Autumn’s crisp blue sky and the brilliant reds, yellows and oranges of the trees make it a special time of year. Fall is also harvest time when the growing season ends and mature crops are gathered. The cranberry harvests on Cape Cod are a sight to behold. CSAs (Community Supported Agriculture) and Farmer’s Markets are winding down and farmers put their fields to bed and get some much-needed rest from the busy season.
This year, think about eating locally as much as possible throughout the fall and winter. Stock up on fresh fruits and vegetables at the Farmer’s Markets, mostly root vegetables, apples and cranberries in New England, and store them in your basement or cold storage area.
Canning and freezing are great ways to extend the life of fresh fruits and vegetables. If you have a garden, you probably already know how to make and can fresh tomato sauce, applesauce, jellies and jams with the abundance of summer fruits. Herbs freeze well too, so gather some before the first frost. “Fresh” herbs are a welcome surprise to winter dishes.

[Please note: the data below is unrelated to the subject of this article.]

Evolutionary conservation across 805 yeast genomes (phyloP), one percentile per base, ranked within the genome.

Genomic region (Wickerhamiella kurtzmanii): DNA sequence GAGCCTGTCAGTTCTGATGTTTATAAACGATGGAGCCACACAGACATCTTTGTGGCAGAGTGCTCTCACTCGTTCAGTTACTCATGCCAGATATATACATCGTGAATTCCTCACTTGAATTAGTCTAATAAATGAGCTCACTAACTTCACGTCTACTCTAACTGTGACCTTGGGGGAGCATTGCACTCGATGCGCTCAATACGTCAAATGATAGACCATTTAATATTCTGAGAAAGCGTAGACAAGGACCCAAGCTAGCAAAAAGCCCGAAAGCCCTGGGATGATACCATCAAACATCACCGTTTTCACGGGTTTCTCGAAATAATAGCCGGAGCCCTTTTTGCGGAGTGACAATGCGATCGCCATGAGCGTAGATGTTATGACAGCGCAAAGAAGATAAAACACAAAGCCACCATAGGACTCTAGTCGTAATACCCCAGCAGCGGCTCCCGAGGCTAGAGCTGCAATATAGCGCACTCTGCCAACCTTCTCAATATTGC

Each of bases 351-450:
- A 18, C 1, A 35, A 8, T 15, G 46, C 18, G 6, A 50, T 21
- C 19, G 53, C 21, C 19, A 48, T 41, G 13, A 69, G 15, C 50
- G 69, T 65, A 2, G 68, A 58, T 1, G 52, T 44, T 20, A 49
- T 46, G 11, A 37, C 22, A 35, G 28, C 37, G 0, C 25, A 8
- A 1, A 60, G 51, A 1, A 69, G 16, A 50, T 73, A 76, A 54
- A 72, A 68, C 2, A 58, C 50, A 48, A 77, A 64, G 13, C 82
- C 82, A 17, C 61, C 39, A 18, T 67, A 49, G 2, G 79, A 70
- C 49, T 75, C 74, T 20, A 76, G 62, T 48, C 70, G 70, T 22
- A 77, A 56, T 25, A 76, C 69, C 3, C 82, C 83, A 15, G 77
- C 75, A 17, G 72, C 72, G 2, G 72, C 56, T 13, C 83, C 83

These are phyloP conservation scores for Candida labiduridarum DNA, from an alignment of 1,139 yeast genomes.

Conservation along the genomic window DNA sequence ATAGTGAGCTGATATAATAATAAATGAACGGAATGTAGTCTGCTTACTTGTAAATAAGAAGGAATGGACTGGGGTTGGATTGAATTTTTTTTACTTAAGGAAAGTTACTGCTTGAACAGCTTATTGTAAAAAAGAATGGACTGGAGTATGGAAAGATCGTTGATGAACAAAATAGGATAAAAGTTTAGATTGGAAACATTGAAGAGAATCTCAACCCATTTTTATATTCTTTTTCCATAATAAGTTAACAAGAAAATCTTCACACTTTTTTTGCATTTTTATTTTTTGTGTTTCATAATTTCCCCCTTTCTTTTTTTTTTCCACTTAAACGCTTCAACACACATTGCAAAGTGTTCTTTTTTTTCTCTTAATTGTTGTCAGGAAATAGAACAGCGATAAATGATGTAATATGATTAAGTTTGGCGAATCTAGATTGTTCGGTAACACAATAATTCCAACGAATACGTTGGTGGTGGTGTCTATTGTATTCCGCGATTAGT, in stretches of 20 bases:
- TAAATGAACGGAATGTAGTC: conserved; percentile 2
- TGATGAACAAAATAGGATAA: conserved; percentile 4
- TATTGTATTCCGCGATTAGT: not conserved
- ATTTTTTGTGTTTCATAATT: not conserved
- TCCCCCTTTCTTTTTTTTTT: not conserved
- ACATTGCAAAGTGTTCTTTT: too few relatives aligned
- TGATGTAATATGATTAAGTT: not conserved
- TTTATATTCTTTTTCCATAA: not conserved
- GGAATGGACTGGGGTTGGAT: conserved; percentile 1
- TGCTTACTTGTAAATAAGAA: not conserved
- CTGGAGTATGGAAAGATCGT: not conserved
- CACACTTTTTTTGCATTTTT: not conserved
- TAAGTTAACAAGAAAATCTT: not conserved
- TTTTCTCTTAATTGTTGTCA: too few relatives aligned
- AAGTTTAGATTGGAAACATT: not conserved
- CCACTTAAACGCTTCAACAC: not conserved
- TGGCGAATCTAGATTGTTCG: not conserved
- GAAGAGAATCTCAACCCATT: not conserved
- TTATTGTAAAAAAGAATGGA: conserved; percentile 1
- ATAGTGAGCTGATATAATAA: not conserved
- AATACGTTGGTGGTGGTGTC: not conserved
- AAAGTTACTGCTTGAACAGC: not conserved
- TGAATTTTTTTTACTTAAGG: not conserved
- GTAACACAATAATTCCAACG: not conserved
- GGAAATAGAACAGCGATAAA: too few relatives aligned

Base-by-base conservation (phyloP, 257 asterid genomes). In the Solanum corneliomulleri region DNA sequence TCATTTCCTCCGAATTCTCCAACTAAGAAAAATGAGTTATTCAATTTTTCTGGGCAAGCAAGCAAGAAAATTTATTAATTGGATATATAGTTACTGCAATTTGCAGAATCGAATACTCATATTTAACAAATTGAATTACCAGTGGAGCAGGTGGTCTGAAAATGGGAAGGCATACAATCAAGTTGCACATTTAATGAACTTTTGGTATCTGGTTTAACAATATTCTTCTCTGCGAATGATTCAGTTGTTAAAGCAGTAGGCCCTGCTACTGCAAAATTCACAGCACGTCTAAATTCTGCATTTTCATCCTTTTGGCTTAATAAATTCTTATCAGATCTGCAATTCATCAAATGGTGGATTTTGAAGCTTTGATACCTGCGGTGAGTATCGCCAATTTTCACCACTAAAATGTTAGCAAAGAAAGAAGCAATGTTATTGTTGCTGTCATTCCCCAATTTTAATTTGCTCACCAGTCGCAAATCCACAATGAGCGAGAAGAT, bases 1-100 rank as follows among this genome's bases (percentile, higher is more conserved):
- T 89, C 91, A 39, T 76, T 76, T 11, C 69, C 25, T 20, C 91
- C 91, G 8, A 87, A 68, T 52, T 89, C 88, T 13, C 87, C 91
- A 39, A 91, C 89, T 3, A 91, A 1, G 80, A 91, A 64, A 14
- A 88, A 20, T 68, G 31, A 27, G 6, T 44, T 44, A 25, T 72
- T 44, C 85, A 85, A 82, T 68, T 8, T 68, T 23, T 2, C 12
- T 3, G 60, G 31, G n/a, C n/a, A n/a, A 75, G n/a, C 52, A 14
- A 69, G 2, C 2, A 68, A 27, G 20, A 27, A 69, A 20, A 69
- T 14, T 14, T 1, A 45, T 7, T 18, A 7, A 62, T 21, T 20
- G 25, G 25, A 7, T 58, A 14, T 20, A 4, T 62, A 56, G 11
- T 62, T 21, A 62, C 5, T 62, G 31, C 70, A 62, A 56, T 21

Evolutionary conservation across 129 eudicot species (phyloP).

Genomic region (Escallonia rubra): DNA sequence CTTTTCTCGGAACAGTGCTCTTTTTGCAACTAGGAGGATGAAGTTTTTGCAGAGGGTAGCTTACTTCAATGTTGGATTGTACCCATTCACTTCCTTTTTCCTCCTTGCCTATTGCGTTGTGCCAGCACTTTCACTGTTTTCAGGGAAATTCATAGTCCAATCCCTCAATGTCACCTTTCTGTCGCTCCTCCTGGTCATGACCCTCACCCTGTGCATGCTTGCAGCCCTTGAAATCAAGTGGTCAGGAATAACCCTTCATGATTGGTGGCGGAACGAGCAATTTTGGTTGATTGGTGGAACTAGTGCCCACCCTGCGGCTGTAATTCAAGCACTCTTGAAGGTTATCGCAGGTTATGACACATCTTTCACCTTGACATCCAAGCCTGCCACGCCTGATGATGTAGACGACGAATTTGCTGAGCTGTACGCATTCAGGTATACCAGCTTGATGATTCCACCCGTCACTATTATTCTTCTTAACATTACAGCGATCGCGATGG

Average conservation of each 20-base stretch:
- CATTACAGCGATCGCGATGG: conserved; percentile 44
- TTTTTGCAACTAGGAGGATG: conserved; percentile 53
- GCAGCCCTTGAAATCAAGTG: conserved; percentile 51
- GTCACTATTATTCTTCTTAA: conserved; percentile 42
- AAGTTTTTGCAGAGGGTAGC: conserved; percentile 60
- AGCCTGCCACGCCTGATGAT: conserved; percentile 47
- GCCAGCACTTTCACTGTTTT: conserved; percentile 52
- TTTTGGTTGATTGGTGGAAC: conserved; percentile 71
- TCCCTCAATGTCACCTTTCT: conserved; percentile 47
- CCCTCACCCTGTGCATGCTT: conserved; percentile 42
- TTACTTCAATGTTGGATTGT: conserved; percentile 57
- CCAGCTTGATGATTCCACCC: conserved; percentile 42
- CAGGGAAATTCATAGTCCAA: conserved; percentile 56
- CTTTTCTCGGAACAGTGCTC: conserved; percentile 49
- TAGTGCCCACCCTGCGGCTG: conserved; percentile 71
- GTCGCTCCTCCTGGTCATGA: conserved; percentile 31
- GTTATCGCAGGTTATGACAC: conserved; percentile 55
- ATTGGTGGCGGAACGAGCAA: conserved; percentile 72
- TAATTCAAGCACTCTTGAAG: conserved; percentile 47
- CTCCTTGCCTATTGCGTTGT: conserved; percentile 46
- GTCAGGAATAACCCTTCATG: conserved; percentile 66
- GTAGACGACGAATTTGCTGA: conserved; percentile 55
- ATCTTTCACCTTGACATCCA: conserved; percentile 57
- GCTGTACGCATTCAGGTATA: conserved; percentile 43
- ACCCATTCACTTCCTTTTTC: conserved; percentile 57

Eating locally all yearlong is getting easier with winter CSAs and winter Farmer’s Markets. Many communities now offer them.
Eating organic food grown locally is important for many reasons – its fresher, more nutritious, supports local farmers and requires less oil because it is not transported far and grown organically. As Barbara Kingsolver says in Animal, Vegetable, Miracle, (a wonderful book about her family’s experience eating only seasonal and local food for one year – I highly recommend it.), “If every U.S. citizen ate just one meal a week (any meal) composed of locally and organically raised meats and produce, we would reduce our country’s oil consumption by over 1.1 million barrels of oil every week. … Becoming a less energy-dependent nation may just need to start with a good breakfast.”
Celebrate autumn and the harvest this year and enjoy great food all year long.